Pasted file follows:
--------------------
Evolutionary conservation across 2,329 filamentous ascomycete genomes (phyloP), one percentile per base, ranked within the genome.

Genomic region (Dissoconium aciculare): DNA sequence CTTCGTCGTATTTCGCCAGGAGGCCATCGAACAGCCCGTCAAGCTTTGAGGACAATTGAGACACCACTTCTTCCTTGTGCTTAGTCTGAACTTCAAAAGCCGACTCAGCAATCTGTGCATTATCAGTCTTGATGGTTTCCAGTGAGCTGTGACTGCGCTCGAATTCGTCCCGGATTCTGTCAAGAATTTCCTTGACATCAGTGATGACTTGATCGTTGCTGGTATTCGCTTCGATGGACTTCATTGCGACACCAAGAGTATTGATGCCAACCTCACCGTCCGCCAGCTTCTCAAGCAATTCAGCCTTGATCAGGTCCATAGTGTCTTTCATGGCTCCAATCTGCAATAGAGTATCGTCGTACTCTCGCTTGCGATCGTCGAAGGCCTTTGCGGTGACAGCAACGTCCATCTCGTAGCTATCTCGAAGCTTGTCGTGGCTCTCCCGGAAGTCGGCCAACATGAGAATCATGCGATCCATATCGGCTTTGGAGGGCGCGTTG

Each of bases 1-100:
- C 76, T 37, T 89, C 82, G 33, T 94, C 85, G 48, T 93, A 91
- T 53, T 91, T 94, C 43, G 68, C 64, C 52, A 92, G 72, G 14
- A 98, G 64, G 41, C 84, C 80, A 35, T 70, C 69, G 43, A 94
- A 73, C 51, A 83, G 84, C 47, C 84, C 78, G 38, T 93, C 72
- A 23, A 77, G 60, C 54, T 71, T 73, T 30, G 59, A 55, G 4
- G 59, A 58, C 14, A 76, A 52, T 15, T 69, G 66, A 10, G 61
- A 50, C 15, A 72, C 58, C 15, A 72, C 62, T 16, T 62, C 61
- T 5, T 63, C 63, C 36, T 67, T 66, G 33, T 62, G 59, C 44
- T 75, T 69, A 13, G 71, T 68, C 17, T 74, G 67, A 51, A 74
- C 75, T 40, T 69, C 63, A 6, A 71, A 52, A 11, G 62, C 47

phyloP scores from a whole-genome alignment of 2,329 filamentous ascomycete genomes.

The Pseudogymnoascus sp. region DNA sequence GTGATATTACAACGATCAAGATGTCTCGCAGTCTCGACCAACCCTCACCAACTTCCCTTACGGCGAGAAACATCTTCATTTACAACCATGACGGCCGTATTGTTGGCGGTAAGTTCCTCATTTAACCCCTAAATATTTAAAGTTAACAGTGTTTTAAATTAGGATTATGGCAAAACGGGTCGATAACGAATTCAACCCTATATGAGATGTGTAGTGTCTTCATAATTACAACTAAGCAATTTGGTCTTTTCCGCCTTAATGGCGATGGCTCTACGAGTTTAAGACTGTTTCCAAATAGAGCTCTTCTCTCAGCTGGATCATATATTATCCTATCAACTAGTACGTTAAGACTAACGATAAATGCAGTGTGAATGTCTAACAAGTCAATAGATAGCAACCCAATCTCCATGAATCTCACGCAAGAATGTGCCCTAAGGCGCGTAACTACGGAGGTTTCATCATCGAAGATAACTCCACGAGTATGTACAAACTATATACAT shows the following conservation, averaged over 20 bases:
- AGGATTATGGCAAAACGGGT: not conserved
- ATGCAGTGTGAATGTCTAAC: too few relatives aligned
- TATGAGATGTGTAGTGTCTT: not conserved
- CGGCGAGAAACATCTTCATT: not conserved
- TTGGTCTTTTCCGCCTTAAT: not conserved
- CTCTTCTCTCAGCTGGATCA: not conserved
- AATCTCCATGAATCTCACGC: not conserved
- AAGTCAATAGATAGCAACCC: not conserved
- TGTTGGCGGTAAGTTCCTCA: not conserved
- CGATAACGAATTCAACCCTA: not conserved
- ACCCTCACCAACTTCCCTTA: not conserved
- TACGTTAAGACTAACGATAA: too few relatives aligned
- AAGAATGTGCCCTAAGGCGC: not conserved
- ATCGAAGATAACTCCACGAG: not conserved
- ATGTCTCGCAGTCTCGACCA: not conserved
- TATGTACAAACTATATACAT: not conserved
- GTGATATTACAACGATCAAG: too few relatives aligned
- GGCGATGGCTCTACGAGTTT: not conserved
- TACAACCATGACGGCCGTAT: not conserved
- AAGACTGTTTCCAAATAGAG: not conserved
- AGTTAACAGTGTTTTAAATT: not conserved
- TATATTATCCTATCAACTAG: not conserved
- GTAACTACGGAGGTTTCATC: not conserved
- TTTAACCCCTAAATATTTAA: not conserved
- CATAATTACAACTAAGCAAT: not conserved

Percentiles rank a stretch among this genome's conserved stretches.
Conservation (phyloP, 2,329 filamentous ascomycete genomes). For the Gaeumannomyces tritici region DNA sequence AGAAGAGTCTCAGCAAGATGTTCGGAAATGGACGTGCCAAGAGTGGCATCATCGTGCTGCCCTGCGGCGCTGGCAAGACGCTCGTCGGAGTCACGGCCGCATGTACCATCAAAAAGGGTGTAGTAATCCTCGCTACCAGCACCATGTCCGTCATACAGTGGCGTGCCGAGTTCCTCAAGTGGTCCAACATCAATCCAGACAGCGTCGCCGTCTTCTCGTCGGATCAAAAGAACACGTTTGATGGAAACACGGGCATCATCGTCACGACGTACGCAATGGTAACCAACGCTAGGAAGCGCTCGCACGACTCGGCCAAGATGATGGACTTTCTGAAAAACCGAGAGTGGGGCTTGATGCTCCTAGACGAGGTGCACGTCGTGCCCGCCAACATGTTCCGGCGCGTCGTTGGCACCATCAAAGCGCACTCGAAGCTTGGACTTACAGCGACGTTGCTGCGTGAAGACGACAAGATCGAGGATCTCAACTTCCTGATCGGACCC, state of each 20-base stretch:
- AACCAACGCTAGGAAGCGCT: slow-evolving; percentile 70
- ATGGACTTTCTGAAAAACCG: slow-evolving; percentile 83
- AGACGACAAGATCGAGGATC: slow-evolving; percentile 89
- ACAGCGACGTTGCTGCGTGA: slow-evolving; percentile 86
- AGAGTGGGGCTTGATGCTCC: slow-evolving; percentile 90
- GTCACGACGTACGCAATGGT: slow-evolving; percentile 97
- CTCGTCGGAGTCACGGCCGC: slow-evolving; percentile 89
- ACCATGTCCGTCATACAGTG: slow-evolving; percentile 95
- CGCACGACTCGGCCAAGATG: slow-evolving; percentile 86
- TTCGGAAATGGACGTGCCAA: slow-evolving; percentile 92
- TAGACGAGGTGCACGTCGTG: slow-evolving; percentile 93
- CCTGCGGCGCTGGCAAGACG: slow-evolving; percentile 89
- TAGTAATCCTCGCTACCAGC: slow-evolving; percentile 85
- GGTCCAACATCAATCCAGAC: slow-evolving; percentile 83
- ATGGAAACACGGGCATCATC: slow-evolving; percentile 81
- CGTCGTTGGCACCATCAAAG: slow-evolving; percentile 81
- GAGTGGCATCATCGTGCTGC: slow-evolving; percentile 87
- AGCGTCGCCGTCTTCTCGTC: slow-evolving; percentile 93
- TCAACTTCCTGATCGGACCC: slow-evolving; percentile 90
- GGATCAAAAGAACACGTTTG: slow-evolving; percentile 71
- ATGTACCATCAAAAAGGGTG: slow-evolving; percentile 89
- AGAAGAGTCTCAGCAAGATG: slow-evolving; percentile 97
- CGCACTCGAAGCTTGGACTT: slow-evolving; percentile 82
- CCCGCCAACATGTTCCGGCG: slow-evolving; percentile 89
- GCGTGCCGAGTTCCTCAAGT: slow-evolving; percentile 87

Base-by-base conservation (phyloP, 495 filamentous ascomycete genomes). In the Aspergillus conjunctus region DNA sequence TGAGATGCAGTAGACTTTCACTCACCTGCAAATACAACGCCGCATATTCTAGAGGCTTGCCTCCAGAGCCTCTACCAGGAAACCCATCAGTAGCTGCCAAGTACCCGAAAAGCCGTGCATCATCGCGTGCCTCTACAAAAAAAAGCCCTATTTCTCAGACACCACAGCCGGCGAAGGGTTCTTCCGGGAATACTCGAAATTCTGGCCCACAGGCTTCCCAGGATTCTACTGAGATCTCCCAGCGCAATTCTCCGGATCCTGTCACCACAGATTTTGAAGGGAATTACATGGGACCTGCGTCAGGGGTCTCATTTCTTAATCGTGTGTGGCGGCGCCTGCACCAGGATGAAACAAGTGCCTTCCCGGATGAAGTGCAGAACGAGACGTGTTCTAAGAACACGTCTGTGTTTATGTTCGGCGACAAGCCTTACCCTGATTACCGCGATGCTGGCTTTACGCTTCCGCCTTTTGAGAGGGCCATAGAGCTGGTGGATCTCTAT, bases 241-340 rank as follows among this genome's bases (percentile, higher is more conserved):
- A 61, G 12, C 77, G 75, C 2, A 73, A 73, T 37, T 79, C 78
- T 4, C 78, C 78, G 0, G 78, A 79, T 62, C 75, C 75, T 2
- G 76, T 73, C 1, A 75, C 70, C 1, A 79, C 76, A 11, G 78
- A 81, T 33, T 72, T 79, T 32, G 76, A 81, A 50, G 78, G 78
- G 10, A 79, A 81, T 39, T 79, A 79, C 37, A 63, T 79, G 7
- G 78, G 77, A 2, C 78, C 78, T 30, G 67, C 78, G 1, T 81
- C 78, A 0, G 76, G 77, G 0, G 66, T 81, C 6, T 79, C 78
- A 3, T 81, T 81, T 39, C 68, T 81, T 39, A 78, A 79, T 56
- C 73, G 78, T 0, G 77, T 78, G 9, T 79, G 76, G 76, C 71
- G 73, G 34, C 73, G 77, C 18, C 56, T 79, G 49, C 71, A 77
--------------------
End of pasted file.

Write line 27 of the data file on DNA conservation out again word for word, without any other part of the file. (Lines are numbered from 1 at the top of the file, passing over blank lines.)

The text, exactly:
- TACGTTAAGACTAACGATAA: too few relatives aligned